The agricultural union made known its claims

Photo: Jacques Nadeau Le Devoir
According to the president of the UPA, taxation, agricultural land is a folder to set as a priority by elected officials.

This text is part of a special booklet.

In the wake of municipal elections, the regional federations and local unions of the UPA have met with the applicants to assert their claims. They have talked about including land use planning, property taxation, agri-environment, energy and telecommunications. Of the discussions, hopefully to the UPA, will not remain a dead letter.

Agricultural activities and municipal world are inseparable. However, in many cases, the municipal decision-makers can intervene to support the claims of the farmers from the governments of Quebec and Canada. According to Marcel Groleau, president of the UPA, taxation, agricultural land is the folder to treat as a priority.

 

The record of property taxes

 

The increase in the value of land, especially in the regions close to Montréal, such as the Montérégie and Lanaudière, causes harm to farmers. High taxes reduce the profitability of some farms. Although the reform of land taxes proposed in 2016 by the ex-minister of Agriculture, Fisheries and Food, Pierre Paradis (which resulted in an overall increase of 45 % of the taxes of the farmers) has been abandoned, the case is not settled for all that, according to Mr. Groleau.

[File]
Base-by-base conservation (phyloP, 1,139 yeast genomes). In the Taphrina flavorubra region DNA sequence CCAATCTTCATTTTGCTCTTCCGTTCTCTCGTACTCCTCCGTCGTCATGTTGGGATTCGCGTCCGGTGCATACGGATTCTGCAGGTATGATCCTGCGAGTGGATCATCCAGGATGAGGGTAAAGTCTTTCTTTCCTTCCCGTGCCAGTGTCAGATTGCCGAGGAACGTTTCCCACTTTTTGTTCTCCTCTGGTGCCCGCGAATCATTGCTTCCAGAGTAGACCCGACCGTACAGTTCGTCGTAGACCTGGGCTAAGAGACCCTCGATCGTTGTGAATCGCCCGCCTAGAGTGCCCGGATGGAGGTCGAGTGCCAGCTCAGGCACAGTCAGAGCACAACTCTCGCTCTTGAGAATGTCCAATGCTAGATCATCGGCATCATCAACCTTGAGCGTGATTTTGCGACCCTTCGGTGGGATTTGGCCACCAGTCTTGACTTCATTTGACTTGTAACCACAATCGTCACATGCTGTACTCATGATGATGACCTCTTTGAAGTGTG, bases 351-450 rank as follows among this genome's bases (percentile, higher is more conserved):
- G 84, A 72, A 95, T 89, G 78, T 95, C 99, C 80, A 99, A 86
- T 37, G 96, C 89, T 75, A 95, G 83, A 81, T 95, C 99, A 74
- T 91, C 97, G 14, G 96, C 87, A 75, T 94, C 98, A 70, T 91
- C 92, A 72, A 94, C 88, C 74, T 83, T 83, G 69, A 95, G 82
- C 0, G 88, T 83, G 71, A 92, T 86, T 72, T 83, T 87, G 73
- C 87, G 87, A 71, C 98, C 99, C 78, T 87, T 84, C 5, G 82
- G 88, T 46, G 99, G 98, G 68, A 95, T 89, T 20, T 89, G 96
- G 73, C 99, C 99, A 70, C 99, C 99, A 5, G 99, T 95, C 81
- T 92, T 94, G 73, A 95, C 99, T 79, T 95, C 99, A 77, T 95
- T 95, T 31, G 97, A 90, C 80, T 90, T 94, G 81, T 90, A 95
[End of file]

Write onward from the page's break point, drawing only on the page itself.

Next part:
“We want to sit down with the MAPAQ to address this issue,” says Groleau, who is always waiting for this meeting. The president of the UPA would like to including the introduction of a ceiling of the taxable value of agricultural land and a ceiling of the rate of taxation on agricultural buildings. He would like the municipalities to support his organization in its claims.

 

According to Groleau, it is not normal that the promoters who hold agricultural land for speculative purposes, and without the exploit sometimes, take advantage of the Programme de crédit de taxes foncières agricoles (PCFTA), which allows a refund of fees. And this, according to the same conditions as for farmers.